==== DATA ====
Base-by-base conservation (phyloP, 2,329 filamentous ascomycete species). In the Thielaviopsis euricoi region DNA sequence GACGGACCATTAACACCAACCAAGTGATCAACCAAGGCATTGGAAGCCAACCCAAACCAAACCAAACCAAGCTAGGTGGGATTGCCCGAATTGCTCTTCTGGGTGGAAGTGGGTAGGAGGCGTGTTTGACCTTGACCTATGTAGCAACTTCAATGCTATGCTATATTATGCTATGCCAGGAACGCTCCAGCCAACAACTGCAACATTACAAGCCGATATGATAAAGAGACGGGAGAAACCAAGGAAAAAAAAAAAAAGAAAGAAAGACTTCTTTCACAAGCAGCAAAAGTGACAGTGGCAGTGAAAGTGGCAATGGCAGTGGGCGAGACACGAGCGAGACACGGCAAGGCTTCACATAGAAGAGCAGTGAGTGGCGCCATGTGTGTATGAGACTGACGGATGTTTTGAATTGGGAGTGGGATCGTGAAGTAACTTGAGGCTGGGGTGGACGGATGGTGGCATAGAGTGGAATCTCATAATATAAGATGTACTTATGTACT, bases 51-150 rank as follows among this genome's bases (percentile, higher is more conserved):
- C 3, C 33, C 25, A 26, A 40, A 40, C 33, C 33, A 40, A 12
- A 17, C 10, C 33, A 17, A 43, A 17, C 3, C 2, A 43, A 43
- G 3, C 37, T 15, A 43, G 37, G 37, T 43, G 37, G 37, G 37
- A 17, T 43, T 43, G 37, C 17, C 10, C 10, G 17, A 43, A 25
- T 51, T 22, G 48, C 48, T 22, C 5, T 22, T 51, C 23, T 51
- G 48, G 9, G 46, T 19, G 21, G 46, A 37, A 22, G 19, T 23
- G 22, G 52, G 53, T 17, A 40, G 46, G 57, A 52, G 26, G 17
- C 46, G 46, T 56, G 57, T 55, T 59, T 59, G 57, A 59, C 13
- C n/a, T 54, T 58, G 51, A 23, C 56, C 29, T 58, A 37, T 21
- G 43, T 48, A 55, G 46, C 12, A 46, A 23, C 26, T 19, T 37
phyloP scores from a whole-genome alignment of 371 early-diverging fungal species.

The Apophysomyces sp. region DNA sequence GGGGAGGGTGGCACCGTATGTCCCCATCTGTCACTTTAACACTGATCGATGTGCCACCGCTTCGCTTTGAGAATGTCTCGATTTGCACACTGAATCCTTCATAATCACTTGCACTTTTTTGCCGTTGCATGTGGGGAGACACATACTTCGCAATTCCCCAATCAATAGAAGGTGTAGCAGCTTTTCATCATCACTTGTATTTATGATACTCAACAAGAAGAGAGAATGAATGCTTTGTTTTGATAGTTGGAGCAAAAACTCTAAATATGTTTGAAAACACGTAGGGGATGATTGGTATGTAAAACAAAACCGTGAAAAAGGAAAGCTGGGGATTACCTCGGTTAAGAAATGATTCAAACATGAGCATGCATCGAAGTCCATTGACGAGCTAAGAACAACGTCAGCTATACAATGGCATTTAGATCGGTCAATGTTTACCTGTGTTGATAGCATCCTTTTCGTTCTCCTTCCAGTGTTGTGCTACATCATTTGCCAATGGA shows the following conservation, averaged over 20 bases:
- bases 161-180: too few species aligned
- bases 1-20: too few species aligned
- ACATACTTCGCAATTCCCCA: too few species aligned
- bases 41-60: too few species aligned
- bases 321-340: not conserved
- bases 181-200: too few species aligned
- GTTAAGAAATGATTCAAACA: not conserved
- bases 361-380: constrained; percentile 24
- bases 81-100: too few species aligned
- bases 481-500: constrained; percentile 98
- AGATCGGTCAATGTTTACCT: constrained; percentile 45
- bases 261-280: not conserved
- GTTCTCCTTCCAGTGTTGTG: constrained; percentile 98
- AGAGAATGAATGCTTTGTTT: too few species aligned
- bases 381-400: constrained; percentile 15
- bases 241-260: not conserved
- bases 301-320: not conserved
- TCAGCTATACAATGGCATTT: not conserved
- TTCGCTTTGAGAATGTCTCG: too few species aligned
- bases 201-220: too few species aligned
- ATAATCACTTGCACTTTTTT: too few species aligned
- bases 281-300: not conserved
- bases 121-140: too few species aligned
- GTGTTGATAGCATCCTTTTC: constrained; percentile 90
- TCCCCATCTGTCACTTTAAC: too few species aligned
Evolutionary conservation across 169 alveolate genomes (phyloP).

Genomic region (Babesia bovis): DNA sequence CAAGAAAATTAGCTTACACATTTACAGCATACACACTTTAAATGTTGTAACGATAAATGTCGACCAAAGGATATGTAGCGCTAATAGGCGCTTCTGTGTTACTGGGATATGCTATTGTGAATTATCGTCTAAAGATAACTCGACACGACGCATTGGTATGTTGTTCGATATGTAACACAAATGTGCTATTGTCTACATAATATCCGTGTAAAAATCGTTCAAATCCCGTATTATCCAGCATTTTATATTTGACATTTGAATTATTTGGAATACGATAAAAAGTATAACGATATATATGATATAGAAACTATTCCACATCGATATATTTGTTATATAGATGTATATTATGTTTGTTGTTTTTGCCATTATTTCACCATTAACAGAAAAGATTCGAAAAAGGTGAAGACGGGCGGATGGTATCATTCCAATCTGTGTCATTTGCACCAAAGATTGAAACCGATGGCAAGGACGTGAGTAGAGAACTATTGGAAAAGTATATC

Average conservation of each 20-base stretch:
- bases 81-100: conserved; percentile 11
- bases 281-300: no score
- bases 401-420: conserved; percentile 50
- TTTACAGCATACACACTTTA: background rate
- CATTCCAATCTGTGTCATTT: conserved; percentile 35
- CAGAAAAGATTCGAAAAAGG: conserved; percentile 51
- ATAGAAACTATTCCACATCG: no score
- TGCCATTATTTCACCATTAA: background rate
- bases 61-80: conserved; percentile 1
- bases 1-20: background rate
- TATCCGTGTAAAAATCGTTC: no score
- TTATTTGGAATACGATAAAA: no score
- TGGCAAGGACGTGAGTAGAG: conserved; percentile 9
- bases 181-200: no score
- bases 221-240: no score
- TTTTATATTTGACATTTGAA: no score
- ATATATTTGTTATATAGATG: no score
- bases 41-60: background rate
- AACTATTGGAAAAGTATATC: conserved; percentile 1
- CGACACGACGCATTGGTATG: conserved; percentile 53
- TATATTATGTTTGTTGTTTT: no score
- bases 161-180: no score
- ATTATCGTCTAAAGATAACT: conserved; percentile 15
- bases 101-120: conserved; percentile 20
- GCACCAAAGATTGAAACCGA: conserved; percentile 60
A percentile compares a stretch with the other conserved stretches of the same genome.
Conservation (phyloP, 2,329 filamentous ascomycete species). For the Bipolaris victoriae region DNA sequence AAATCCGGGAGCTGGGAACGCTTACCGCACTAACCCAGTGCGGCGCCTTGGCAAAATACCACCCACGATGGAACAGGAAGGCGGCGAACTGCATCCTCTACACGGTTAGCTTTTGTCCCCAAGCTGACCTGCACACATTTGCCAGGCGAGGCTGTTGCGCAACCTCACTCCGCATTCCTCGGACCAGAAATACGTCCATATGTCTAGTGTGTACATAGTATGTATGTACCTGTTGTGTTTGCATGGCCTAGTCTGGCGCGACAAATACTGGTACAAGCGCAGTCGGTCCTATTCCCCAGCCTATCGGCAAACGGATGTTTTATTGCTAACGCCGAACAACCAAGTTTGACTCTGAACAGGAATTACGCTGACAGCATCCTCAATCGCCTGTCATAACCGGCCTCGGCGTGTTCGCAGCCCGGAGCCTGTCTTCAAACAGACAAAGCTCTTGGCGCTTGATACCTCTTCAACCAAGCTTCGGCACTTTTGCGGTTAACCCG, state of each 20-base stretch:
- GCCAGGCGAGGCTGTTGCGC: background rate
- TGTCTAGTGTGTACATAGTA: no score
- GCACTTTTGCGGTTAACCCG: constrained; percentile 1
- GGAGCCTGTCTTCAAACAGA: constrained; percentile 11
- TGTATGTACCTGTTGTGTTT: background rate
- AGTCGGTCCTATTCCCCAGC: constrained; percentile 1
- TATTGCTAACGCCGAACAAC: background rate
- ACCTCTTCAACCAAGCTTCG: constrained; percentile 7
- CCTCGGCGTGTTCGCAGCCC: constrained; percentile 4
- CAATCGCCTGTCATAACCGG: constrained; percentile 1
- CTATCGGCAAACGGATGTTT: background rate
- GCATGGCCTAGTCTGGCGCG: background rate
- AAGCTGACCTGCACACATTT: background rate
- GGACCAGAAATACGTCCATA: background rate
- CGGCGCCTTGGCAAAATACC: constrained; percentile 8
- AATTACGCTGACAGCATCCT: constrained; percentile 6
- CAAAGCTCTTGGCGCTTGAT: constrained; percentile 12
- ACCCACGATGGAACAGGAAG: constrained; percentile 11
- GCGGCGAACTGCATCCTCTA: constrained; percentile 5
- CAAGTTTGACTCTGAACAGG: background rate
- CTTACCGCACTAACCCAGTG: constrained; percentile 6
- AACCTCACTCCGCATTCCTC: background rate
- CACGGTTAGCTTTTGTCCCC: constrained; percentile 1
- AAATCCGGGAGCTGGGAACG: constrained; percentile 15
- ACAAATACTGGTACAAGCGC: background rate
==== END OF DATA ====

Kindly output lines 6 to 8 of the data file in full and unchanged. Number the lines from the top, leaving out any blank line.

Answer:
- T 51, T 22, G 48, C 48, T 22, C 5, T 22, T 51, C 23, T 51
- G 48, G 9, G 46, T 19, G 21, G 46, A 37, A 22, G 19, T 23
- G 22, G 52, G 53, T 17, A 40, G 46, G 57, A 52, G 26, G 17